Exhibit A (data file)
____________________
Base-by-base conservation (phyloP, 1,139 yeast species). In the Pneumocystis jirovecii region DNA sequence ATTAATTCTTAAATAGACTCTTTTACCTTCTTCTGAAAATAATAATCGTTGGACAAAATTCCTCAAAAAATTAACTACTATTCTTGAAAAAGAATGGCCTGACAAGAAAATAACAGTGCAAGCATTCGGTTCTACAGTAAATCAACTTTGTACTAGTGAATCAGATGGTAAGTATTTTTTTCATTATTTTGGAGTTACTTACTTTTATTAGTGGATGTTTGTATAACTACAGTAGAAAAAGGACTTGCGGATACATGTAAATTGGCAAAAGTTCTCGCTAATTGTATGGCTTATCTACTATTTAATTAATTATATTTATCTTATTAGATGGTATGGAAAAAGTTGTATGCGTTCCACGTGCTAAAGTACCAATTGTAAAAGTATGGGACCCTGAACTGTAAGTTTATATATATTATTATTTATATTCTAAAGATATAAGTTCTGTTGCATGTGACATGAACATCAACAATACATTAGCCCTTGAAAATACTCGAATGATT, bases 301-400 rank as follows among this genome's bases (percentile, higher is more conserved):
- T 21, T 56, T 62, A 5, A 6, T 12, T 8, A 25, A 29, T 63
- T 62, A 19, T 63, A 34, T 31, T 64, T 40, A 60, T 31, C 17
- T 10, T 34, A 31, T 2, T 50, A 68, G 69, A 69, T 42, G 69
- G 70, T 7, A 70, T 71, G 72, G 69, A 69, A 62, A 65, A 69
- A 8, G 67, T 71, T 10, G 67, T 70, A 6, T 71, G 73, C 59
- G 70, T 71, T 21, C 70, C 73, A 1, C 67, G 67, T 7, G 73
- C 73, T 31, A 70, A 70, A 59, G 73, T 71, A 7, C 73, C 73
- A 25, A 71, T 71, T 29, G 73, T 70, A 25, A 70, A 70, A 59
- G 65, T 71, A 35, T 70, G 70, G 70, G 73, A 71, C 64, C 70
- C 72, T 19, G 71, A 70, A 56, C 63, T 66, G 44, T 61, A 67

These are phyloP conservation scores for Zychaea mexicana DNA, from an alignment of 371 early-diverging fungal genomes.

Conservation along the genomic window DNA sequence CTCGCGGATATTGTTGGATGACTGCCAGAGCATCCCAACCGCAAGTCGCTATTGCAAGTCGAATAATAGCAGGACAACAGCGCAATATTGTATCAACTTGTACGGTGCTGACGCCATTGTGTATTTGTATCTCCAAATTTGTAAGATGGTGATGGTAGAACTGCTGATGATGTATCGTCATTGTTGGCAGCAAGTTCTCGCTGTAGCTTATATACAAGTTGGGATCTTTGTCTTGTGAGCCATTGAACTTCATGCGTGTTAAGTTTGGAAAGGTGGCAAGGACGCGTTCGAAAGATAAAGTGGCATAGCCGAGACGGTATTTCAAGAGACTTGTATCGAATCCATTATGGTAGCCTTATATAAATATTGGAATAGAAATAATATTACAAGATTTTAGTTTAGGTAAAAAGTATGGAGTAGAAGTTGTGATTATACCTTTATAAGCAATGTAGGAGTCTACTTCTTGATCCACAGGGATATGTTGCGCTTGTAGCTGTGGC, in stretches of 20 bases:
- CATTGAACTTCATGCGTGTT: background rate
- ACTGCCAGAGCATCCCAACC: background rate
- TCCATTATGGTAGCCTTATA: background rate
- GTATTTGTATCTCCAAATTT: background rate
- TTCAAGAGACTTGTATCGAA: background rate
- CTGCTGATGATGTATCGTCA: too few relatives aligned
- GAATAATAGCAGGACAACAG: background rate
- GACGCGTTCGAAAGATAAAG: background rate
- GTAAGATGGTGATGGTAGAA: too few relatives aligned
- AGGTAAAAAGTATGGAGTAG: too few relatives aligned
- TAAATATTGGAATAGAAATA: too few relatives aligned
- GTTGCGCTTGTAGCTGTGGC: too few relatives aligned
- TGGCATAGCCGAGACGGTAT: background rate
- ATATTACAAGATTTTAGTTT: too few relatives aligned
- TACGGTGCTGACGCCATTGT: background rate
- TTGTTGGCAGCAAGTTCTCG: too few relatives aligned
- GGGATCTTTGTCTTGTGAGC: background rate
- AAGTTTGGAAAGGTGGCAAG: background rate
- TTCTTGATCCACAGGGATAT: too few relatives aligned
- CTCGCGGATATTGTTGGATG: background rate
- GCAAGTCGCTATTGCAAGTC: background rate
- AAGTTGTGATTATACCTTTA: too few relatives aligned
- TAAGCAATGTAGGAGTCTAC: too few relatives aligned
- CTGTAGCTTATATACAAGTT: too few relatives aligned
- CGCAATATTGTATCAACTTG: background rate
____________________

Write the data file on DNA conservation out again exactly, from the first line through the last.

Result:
Base-by-base conservation (phyloP, 1,139 yeast species). In the Pneumocystis jirovecii region DNA sequence ATTAATTCTTAAATAGACTCTTTTACCTTCTTCTGAAAATAATAATCGTTGGACAAAATTCCTCAAAAAATTAACTACTATTCTTGAAAAAGAATGGCCTGACAAGAAAATAACAGTGCAAGCATTCGGTTCTACAGTAAATCAACTTTGTACTAGTGAATCAGATGGTAAGTATTTTTTTCATTATTTTGGAGTTACTTACTTTTATTAGTGGATGTTTGTATAACTACAGTAGAAAAAGGACTTGCGGATACATGTAAATTGGCAAAAGTTCTCGCTAATTGTATGGCTTATCTACTATTTAATTAATTATATTTATCTTATTAGATGGTATGGAAAAAGTTGTATGCGTTCCACGTGCTAAAGTACCAATTGTAAAAGTATGGGACCCTGAACTGTAAGTTTATATATATTATTATTTATATTCTAAAGATATAAGTTCTGTTGCATGTGACATGAACATCAACAATACATTAGCCCTTGAAAATACTCGAATGATT, bases 301-400 rank as follows among this genome's bases (percentile, higher is more conserved):
- T 21, T 56, T 62, A 5, A 6, T 12, T 8, A 25, A 29, T 63
- T 62, A 19, T 63, A 34, T 31, T 64, T 40, A 60, T 31, C 17
- T 10, T 34, A 31, T 2, T 50, A 68, G 69, A 69, T 42, G 69
- G 70, T 7, A 70, T 71, G 72, G 69, A 69, A 62, A 65, A 69
- A 8, G 67, T 71, T 10, G 67, T 70, A 6, T 71, G 73, C 59
- G 70, T 71, T 21, C 70, C 73, A 1, C 67, G 67, T 7, G 73
- C 73, T 31, A 70, A 70, A 59, G 73, T 71, A 7, C 73, C 73
- A 25, A 71, T 71, T 29, G 73, T 70, A 25, A 70, A 70, A 59
- G 65, T 71, A 35, T 70, G 70, G 70, G 73, A 71, C 64, C 70
- C 72, T 19, G 71, A 70, A 56, C 63, T 66, G 44, T 61, A 67

These are phyloP conservation scores for Zychaea mexicana DNA, from an alignment of 371 early-diverging fungal genomes.

Conservation along the genomic window DNA sequence CTCGCGGATATTGTTGGATGACTGCCAGAGCATCCCAACCGCAAGTCGCTATTGCAAGTCGAATAATAGCAGGACAACAGCGCAATATTGTATCAACTTGTACGGTGCTGACGCCATTGTGTATTTGTATCTCCAAATTTGTAAGATGGTGATGGTAGAACTGCTGATGATGTATCGTCATTGTTGGCAGCAAGTTCTCGCTGTAGCTTATATACAAGTTGGGATCTTTGTCTTGTGAGCCATTGAACTTCATGCGTGTTAAGTTTGGAAAGGTGGCAAGGACGCGTTCGAAAGATAAAGTGGCATAGCCGAGACGGTATTTCAAGAGACTTGTATCGAATCCATTATGGTAGCCTTATATAAATATTGGAATAGAAATAATATTACAAGATTTTAGTTTAGGTAAAAAGTATGGAGTAGAAGTTGTGATTATACCTTTATAAGCAATGTAGGAGTCTACTTCTTGATCCACAGGGATATGTTGCGCTTGTAGCTGTGGC, in stretches of 20 bases:
- CATTGAACTTCATGCGTGTT: background rate
- ACTGCCAGAGCATCCCAACC: background rate
- TCCATTATGGTAGCCTTATA: background rate
- GTATTTGTATCTCCAAATTT: background rate
- TTCAAGAGACTTGTATCGAA: background rate
- CTGCTGATGATGTATCGTCA: too few relatives aligned
- GAATAATAGCAGGACAACAG: background rate
- GACGCGTTCGAAAGATAAAG: background rate
- GTAAGATGGTGATGGTAGAA: too few relatives aligned
- AGGTAAAAAGTATGGAGTAG: too few relatives aligned
- TAAATATTGGAATAGAAATA: too few relatives aligned
- GTTGCGCTTGTAGCTGTGGC: too few relatives aligned
- TGGCATAGCCGAGACGGTAT: background rate
- ATATTACAAGATTTTAGTTT: too few relatives aligned
- TACGGTGCTGACGCCATTGT: background rate
- TTGTTGGCAGCAAGTTCTCG: too few relatives aligned
- GGGATCTTTGTCTTGTGAGC: background rate
- AAGTTTGGAAAGGTGGCAAG: background rate
- TTCTTGATCCACAGGGATAT: too few relatives aligned
- CTCGCGGATATTGTTGGATG: background rate
- GCAAGTCGCTATTGCAAGTC: background rate
- AAGTTGTGATTATACCTTTA: too few relatives aligned
- TAAGCAATGTAGGAGTCTAC: too few relatives aligned
- CTGTAGCTTATATACAAGTT: too few relatives aligned
- CGCAATATTGTATCAACTTG: background rate